China Embraces Commitment to Reduce Emissions
March 10, 2016
China has taken major steps to reduce carbon emissions, and the country took a significant step in December 2015, when it signed the Paris Climate Agreement to:
- Lower carbon dioxide intensity by 60 to 65 percent from 2005 levels by 2030.
- Increase the share of non-fossil fuels in primary energy consumption to about 20 percent
- Increase forest stock volume by about 4.5 billion cubic meters from 2005 levels
This was the first official commitment by the country to reduce greenhouse gas emissions and pollution. Also last year, energy consumption was reduced by 5.6 percent in relation to the previous year, the biggest drop in a decade, according to the National Bureau of Statistics in China (NSB).
Additionally, according to Data Center Knowledge, the technology market in Asia is growing faster than anywhere else with most of the growth occurring in China. It will be a challenge to sustain growth while reducing power consumption and carbon emissions.
As equipment densities continue to increase, critical attention to airflow management has become a vital practice for optimizing energy efficiency and maintaining enterprise uptime. In response to this, Chatsworth Products (CPI) has developed its Passive Cooling® Solutions - the most cost- and cooling-effective thermal management breakthrough on the market today.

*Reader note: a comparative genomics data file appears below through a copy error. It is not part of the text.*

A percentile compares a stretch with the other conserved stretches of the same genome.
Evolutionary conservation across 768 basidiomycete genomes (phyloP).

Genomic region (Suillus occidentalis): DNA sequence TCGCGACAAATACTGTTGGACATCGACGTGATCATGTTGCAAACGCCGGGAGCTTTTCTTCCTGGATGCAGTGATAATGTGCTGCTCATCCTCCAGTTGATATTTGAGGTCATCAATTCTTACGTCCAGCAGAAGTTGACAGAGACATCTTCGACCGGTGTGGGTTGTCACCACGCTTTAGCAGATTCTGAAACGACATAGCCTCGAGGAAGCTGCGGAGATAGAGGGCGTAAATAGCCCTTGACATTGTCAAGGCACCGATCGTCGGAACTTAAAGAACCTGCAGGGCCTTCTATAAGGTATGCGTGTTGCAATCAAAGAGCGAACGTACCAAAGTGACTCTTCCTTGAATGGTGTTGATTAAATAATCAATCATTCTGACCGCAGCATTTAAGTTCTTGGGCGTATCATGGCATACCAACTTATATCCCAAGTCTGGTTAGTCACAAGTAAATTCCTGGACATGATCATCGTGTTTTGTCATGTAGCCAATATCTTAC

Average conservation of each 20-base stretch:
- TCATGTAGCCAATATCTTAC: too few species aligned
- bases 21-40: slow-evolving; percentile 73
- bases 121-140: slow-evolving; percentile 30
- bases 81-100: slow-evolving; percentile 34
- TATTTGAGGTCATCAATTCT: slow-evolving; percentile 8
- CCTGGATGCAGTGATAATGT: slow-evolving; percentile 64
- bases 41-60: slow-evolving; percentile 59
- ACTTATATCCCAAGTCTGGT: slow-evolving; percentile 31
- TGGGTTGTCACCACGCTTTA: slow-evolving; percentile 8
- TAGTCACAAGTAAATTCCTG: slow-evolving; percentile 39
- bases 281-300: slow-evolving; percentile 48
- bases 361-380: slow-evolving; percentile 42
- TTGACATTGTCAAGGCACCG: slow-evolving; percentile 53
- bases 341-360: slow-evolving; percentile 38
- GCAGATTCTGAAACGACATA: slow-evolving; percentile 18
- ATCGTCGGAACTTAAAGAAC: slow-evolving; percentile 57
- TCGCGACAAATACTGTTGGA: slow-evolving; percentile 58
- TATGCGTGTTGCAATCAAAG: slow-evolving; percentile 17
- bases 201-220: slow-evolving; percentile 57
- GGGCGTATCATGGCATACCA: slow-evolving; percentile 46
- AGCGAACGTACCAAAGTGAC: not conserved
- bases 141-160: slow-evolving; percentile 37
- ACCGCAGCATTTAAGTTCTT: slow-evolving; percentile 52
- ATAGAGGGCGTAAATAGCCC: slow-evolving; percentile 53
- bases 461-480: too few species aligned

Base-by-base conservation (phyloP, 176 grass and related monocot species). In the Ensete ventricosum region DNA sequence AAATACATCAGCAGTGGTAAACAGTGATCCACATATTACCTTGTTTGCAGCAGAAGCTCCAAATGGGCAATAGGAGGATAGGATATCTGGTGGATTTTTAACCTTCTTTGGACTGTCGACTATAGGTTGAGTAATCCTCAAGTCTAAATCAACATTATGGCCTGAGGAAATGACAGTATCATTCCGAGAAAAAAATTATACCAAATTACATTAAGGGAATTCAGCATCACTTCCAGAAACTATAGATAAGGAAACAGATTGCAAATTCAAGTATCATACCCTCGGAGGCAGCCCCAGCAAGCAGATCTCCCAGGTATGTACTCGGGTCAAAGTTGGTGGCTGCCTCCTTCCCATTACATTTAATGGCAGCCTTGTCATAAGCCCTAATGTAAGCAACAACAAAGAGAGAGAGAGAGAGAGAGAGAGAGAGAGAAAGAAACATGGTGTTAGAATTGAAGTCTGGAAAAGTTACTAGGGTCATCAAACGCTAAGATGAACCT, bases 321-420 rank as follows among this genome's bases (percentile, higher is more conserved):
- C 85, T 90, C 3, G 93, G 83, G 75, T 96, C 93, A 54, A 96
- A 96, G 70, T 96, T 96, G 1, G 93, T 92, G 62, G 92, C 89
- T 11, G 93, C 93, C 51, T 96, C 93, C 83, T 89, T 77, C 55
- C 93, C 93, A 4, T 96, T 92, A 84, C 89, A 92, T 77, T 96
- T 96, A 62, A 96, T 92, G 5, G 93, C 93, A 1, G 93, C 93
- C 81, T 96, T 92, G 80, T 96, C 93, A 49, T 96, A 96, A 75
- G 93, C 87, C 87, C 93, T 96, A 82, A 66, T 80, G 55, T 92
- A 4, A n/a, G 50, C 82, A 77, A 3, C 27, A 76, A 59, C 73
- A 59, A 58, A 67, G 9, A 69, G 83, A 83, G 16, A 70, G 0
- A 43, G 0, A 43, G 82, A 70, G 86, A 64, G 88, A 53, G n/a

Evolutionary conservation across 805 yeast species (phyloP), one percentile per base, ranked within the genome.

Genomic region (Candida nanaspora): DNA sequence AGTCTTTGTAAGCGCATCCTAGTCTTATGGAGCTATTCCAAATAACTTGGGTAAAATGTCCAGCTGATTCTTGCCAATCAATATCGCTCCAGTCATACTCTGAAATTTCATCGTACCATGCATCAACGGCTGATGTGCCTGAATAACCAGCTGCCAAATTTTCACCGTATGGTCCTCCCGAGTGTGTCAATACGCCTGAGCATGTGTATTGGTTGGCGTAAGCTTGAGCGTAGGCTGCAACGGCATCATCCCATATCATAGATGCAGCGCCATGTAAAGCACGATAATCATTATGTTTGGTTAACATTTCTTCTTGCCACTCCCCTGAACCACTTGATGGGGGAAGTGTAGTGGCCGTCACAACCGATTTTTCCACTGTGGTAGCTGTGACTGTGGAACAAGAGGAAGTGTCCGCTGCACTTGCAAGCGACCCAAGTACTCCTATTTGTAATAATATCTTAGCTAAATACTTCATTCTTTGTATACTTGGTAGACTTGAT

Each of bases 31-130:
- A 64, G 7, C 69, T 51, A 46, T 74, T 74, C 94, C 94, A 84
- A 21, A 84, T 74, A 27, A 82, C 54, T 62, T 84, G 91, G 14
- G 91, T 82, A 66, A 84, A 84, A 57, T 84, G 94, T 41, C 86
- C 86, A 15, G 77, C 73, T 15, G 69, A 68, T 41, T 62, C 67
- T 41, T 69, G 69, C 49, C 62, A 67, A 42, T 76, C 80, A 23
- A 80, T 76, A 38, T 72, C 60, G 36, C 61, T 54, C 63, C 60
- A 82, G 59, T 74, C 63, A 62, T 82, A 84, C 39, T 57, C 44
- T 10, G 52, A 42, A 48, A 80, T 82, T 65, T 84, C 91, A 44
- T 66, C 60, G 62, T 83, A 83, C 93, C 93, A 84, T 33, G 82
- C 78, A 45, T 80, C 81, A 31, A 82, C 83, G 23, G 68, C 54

By offering innovative airflow management techniques, CPI Passive Cooling Solutions allow you to maximize your cooling efficiencies without the need for additional CRAC units, in-row air conditioners or liquid cooling solutions.
From small applications with heat loads of 2 kW per cabinet to large data center applications with heat densities beyond 30 kW, CPI Passive Cooling Solutions provide advanced thermal management with zero points of failure, thus providing no impediments to Tier IV availability.
CPI Passive Cooling Benefits:
- Lowers construction costs relative to active cooling solutions
- Reduces data center cooling costs up to 90%
- Saves up to 40% on total data center energy costs
- Allows for higher Delta T's between the data center cooling air and exhaust air
- Allows for Tier IV operation because there are no potential points of failure requiring redundant systems
- Permits chilled water temperatures to be increased, providing access to more hours of economization and greater chiller efficiency
For more information on how you can help your data center achieve energy efficiency, go here.